3 October 2010.
On my way to Oud Poelgeest nature reserve, many white saddle fungi and chicory flowers along the roadside.
Near the entrance of Oud Poelgeest: a group of collared earthstars.
An oak tree, which died from honey fungus.
Lumpy bracket fungus on dead wood.
Sound of a ring-necked parakeet. Later, green woodpecker and robin sounds.
Amethyst deceiver fungus; see also here.
Then, a rare fungus: a slate grey saddle.
A bit further, a few metres to the right of the path: Clavulina cinerea.
Near and on fallen trees: artist’s bracket; and black Bulgar.
A group of yellow club fungi close to a fly agaric. A few metres further, a group of vermilion waxcaps.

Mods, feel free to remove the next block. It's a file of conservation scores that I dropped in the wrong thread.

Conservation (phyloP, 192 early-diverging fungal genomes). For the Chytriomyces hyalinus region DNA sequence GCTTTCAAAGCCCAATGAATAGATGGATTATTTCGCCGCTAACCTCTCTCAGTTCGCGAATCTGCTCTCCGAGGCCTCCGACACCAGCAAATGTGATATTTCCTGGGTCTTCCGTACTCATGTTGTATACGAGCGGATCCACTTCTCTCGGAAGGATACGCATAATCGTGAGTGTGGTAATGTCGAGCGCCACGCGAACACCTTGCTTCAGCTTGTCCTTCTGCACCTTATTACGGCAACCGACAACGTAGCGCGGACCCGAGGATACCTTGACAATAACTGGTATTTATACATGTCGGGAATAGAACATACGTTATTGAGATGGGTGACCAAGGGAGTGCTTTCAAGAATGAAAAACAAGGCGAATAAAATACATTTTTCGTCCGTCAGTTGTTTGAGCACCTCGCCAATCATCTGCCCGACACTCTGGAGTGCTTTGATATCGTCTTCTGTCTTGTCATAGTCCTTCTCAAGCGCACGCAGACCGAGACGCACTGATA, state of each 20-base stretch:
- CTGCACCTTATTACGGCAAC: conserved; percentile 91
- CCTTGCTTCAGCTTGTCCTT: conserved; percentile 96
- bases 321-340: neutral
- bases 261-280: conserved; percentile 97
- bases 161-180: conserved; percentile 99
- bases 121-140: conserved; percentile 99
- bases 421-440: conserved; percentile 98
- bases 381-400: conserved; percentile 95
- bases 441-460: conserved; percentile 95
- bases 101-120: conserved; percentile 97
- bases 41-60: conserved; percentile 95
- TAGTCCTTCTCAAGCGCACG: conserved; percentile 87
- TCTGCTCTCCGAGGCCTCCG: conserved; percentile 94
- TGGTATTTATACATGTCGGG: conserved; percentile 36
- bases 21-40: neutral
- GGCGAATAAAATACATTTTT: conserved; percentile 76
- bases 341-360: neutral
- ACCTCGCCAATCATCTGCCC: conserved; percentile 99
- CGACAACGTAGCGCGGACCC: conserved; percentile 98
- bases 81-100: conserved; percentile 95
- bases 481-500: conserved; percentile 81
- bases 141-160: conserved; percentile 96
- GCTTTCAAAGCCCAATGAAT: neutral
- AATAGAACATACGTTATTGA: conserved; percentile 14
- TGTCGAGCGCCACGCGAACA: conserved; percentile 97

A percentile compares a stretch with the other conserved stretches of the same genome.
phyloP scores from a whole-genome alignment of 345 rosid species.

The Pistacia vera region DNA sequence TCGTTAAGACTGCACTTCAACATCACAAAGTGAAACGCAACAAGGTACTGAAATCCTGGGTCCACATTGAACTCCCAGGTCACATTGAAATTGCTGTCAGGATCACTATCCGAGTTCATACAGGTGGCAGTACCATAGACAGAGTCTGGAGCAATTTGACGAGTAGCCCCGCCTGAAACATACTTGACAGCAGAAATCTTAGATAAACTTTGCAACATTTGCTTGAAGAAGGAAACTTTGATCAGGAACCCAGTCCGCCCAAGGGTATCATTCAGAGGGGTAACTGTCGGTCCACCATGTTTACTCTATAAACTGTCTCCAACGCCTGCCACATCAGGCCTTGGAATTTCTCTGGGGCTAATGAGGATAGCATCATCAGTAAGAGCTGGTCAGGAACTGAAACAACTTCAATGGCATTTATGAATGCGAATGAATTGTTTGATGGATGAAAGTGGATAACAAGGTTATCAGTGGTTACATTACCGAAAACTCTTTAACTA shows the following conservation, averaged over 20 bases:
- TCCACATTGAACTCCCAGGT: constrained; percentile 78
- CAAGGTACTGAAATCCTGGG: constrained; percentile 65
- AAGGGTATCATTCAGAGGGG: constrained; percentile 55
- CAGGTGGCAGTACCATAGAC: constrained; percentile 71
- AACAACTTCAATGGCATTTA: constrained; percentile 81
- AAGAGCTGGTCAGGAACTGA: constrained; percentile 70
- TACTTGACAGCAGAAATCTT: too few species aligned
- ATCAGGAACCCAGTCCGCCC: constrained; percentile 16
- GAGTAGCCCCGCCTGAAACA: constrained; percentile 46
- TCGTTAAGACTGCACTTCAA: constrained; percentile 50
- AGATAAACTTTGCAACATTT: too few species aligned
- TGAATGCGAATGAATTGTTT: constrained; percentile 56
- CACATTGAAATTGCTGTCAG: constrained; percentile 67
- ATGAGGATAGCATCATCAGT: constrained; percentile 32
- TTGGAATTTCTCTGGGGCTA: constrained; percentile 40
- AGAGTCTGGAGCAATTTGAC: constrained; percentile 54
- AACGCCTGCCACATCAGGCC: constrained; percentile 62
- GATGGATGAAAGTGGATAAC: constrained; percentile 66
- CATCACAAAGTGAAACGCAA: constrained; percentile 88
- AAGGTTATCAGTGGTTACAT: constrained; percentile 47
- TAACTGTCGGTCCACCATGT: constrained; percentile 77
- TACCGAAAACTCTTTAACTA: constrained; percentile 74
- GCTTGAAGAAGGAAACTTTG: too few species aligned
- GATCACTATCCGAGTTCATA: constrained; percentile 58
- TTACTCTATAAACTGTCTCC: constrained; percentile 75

Common earthballs. Birch polypore. Sulphur tufts.
Meripilus giganteus fungus and sickener fungus near a tree.
And penny bun.
A bit further, a Turkey oak.
Finally, a fairy ring of clouded agarics. This leaf-eating species finds much food now that the autumn leaves are falling.
Britain, October 2011: This season is proving to be a good one for oak trees, meaning there’s plenty of food available for a range of wildlife, including birds, badgers, squirrels, deer, mice and wild boars: here.